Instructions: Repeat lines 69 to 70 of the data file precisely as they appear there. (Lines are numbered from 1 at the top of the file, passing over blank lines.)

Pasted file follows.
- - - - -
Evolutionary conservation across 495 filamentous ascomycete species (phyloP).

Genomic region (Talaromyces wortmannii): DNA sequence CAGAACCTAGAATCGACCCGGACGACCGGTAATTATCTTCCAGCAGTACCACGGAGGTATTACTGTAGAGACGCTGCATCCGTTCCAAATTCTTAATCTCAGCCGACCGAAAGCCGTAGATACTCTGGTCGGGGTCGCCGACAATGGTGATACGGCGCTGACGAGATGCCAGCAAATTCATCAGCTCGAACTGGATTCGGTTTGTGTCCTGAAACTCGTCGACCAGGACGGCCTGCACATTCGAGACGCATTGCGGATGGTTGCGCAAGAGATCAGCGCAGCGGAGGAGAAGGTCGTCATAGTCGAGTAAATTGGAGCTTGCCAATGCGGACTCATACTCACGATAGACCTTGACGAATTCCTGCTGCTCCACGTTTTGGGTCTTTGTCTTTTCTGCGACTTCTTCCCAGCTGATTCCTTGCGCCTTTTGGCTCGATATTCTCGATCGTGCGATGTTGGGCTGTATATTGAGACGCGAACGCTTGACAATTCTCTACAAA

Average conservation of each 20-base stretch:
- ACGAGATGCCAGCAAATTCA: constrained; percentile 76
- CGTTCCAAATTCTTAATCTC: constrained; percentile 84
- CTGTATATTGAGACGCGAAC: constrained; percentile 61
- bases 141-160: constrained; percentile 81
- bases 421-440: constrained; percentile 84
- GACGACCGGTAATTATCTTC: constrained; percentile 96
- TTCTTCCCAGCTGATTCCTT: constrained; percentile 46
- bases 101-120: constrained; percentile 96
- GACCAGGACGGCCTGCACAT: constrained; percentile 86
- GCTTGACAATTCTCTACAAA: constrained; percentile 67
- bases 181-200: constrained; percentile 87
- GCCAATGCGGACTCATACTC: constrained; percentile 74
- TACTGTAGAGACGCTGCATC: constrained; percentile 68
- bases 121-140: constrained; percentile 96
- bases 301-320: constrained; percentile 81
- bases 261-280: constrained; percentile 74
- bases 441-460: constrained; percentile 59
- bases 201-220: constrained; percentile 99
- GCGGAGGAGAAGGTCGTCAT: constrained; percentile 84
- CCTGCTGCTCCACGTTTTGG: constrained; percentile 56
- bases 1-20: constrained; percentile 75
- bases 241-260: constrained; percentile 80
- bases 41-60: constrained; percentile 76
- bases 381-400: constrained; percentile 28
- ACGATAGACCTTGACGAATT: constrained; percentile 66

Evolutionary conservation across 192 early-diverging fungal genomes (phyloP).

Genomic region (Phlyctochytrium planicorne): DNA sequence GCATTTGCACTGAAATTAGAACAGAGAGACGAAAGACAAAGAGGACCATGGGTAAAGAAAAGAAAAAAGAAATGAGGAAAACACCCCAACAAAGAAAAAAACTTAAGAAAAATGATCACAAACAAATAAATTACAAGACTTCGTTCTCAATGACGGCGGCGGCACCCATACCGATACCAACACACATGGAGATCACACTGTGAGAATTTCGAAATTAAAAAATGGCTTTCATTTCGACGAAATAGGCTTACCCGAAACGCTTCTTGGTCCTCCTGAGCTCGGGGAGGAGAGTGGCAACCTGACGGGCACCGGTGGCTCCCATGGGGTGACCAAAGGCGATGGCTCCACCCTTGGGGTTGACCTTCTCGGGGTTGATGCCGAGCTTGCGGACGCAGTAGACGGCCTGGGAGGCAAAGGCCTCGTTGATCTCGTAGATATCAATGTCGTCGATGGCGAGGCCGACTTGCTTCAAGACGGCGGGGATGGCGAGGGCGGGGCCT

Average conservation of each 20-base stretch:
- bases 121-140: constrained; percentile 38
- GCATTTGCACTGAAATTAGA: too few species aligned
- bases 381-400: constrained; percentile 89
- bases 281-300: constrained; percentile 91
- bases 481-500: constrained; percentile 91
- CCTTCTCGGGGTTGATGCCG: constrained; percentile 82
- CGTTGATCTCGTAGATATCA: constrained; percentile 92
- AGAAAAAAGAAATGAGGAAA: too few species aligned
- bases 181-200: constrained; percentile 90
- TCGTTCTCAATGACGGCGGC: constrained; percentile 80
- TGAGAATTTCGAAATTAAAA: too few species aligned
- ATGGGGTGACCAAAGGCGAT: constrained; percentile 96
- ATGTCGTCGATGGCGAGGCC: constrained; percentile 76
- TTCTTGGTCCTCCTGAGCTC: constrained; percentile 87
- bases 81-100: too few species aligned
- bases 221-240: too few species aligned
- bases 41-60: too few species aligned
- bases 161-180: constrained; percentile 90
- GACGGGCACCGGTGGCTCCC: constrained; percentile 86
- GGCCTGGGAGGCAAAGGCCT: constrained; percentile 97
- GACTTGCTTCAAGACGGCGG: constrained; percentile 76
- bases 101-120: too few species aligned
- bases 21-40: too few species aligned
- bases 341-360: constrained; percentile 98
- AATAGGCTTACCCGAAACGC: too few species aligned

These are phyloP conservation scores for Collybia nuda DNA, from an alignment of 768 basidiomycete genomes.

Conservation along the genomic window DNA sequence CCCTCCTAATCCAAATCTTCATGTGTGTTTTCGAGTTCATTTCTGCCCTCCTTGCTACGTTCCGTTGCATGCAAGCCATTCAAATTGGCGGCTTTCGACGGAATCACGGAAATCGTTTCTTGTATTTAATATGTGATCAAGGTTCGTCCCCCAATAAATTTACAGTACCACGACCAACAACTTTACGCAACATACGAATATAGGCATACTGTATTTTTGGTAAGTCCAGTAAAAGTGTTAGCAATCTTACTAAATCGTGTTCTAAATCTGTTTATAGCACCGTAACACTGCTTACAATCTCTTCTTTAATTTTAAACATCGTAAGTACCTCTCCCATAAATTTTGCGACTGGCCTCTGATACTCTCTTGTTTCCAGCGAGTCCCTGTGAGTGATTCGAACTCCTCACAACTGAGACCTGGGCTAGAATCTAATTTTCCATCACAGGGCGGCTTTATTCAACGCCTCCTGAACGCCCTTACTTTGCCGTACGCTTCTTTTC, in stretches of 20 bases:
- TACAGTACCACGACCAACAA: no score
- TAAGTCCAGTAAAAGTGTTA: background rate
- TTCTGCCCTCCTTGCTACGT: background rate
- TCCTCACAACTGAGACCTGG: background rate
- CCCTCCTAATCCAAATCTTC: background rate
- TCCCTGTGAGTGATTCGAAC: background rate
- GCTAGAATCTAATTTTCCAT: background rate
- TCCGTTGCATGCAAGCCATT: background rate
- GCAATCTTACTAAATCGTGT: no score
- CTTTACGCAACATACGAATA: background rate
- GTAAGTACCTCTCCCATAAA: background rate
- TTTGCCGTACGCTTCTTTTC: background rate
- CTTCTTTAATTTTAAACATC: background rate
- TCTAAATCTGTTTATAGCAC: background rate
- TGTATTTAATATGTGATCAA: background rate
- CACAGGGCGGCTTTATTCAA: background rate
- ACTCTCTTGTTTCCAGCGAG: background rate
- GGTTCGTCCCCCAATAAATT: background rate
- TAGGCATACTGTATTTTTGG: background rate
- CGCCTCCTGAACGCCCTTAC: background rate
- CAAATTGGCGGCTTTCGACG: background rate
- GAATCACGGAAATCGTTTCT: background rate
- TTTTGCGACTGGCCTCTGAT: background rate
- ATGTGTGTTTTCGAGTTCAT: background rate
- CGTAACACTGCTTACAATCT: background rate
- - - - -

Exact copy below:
- GTAAGTACCTCTCCCATAAA: background rate
- TTTGCCGTACGCTTCTTTTC: background rate